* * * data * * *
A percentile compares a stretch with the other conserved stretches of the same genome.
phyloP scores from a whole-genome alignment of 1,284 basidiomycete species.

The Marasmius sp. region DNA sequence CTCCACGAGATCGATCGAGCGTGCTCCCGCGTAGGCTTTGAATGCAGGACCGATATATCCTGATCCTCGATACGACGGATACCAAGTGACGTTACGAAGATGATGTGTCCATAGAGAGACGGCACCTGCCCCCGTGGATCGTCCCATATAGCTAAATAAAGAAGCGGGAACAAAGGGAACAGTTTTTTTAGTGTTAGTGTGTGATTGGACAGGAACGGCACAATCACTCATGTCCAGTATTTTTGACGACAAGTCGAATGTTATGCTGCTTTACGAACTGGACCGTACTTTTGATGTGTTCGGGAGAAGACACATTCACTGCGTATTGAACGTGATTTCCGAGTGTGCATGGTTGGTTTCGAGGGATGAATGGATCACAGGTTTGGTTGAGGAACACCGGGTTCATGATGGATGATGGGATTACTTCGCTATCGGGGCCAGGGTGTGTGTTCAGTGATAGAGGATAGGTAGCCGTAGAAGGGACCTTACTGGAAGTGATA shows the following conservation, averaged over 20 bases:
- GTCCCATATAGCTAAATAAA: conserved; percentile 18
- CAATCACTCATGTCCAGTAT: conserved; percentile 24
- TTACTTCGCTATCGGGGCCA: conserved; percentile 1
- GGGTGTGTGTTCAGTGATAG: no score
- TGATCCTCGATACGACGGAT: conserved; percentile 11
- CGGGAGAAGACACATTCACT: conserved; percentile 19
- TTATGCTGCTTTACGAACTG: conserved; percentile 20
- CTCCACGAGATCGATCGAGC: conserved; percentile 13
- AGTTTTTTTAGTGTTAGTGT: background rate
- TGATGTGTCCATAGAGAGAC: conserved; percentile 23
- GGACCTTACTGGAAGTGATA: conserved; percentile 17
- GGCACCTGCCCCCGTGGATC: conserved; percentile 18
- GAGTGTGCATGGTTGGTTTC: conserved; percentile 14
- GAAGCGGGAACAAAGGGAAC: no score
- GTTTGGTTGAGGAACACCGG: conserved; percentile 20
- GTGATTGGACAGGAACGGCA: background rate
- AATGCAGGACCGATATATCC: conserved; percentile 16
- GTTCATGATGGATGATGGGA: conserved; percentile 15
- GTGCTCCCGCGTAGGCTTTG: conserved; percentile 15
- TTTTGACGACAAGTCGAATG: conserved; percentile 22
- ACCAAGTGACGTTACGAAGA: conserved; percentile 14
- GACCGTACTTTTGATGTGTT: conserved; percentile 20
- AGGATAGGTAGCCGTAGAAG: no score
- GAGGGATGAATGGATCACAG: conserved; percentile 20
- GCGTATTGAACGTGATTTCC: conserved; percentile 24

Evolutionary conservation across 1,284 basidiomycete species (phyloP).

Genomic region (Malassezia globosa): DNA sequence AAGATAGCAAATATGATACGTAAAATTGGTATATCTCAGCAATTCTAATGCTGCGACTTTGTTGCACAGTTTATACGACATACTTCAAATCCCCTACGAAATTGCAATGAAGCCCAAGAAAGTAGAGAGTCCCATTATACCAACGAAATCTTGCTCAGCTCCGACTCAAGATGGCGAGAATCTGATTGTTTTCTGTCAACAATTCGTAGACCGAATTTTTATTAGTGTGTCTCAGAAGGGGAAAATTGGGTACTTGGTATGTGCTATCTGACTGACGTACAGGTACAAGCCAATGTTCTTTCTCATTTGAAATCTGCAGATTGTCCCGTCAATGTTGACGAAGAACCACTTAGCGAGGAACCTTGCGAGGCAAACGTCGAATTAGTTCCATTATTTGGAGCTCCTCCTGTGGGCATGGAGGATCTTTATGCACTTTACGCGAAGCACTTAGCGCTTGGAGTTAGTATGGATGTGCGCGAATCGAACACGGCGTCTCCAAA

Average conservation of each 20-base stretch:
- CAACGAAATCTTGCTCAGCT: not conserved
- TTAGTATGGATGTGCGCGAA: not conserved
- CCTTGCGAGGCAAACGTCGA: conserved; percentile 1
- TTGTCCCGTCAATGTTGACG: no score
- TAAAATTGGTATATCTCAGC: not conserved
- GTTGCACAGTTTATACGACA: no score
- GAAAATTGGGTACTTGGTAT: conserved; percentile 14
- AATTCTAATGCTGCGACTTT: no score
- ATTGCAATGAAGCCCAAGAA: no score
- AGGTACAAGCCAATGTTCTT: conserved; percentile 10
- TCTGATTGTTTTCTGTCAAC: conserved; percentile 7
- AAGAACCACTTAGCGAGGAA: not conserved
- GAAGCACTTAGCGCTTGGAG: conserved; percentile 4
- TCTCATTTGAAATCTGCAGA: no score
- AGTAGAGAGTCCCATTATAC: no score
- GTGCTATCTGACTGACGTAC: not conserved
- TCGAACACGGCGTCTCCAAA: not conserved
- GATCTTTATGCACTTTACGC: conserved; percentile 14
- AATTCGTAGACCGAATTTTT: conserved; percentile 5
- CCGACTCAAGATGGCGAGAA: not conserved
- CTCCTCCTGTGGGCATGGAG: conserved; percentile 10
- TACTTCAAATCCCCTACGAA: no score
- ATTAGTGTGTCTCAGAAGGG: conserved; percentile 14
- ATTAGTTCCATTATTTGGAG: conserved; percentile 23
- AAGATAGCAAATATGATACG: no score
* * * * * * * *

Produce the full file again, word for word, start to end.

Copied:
A percentile compares a stretch with the other conserved stretches of the same genome.
phyloP scores from a whole-genome alignment of 1,284 basidiomycete species.

The Marasmius sp. region DNA sequence CTCCACGAGATCGATCGAGCGTGCTCCCGCGTAGGCTTTGAATGCAGGACCGATATATCCTGATCCTCGATACGACGGATACCAAGTGACGTTACGAAGATGATGTGTCCATAGAGAGACGGCACCTGCCCCCGTGGATCGTCCCATATAGCTAAATAAAGAAGCGGGAACAAAGGGAACAGTTTTTTTAGTGTTAGTGTGTGATTGGACAGGAACGGCACAATCACTCATGTCCAGTATTTTTGACGACAAGTCGAATGTTATGCTGCTTTACGAACTGGACCGTACTTTTGATGTGTTCGGGAGAAGACACATTCACTGCGTATTGAACGTGATTTCCGAGTGTGCATGGTTGGTTTCGAGGGATGAATGGATCACAGGTTTGGTTGAGGAACACCGGGTTCATGATGGATGATGGGATTACTTCGCTATCGGGGCCAGGGTGTGTGTTCAGTGATAGAGGATAGGTAGCCGTAGAAGGGACCTTACTGGAAGTGATA shows the following conservation, averaged over 20 bases:
- GTCCCATATAGCTAAATAAA: conserved; percentile 18
- CAATCACTCATGTCCAGTAT: conserved; percentile 24
- TTACTTCGCTATCGGGGCCA: conserved; percentile 1
- GGGTGTGTGTTCAGTGATAG: no score
- TGATCCTCGATACGACGGAT: conserved; percentile 11
- CGGGAGAAGACACATTCACT: conserved; percentile 19
- TTATGCTGCTTTACGAACTG: conserved; percentile 20
- CTCCACGAGATCGATCGAGC: conserved; percentile 13
- AGTTTTTTTAGTGTTAGTGT: background rate
- TGATGTGTCCATAGAGAGAC: conserved; percentile 23
- GGACCTTACTGGAAGTGATA: conserved; percentile 17
- GGCACCTGCCCCCGTGGATC: conserved; percentile 18
- GAGTGTGCATGGTTGGTTTC: conserved; percentile 14
- GAAGCGGGAACAAAGGGAAC: no score
- GTTTGGTTGAGGAACACCGG: conserved; percentile 20
- GTGATTGGACAGGAACGGCA: background rate
- AATGCAGGACCGATATATCC: conserved; percentile 16
- GTTCATGATGGATGATGGGA: conserved; percentile 15
- GTGCTCCCGCGTAGGCTTTG: conserved; percentile 15
- TTTTGACGACAAGTCGAATG: conserved; percentile 22
- ACCAAGTGACGTTACGAAGA: conserved; percentile 14
- GACCGTACTTTTGATGTGTT: conserved; percentile 20
- AGGATAGGTAGCCGTAGAAG: no score
- GAGGGATGAATGGATCACAG: conserved; percentile 20
- GCGTATTGAACGTGATTTCC: conserved; percentile 24

Evolutionary conservation across 1,284 basidiomycete species (phyloP).

Genomic region (Malassezia globosa): DNA sequence AAGATAGCAAATATGATACGTAAAATTGGTATATCTCAGCAATTCTAATGCTGCGACTTTGTTGCACAGTTTATACGACATACTTCAAATCCCCTACGAAATTGCAATGAAGCCCAAGAAAGTAGAGAGTCCCATTATACCAACGAAATCTTGCTCAGCTCCGACTCAAGATGGCGAGAATCTGATTGTTTTCTGTCAACAATTCGTAGACCGAATTTTTATTAGTGTGTCTCAGAAGGGGAAAATTGGGTACTTGGTATGTGCTATCTGACTGACGTACAGGTACAAGCCAATGTTCTTTCTCATTTGAAATCTGCAGATTGTCCCGTCAATGTTGACGAAGAACCACTTAGCGAGGAACCTTGCGAGGCAAACGTCGAATTAGTTCCATTATTTGGAGCTCCTCCTGTGGGCATGGAGGATCTTTATGCACTTTACGCGAAGCACTTAGCGCTTGGAGTTAGTATGGATGTGCGCGAATCGAACACGGCGTCTCCAAA

Average conservation of each 20-base stretch:
- CAACGAAATCTTGCTCAGCT: not conserved
- TTAGTATGGATGTGCGCGAA: not conserved
- CCTTGCGAGGCAAACGTCGA: conserved; percentile 1
- TTGTCCCGTCAATGTTGACG: no score
- TAAAATTGGTATATCTCAGC: not conserved
- GTTGCACAGTTTATACGACA: no score
- GAAAATTGGGTACTTGGTAT: conserved; percentile 14
- AATTCTAATGCTGCGACTTT: no score
- ATTGCAATGAAGCCCAAGAA: no score
- AGGTACAAGCCAATGTTCTT: conserved; percentile 10
- TCTGATTGTTTTCTGTCAAC: conserved; percentile 7
- AAGAACCACTTAGCGAGGAA: not conserved
- GAAGCACTTAGCGCTTGGAG: conserved; percentile 4
- TCTCATTTGAAATCTGCAGA: no score
- AGTAGAGAGTCCCATTATAC: no score
- GTGCTATCTGACTGACGTAC: not conserved
- TCGAACACGGCGTCTCCAAA: not conserved
- GATCTTTATGCACTTTACGC: conserved; percentile 14
- AATTCGTAGACCGAATTTTT: conserved; percentile 5
- CCGACTCAAGATGGCGAGAA: not conserved
- CTCCTCCTGTGGGCATGGAG: conserved; percentile 10
- TACTTCAAATCCCCTACGAA: no score
- ATTAGTGTGTCTCAGAAGGG: conserved; percentile 14
- ATTAGTTCCATTATTTGGAG: conserved; percentile 23
- AAGATAGCAAATATGATACG: no score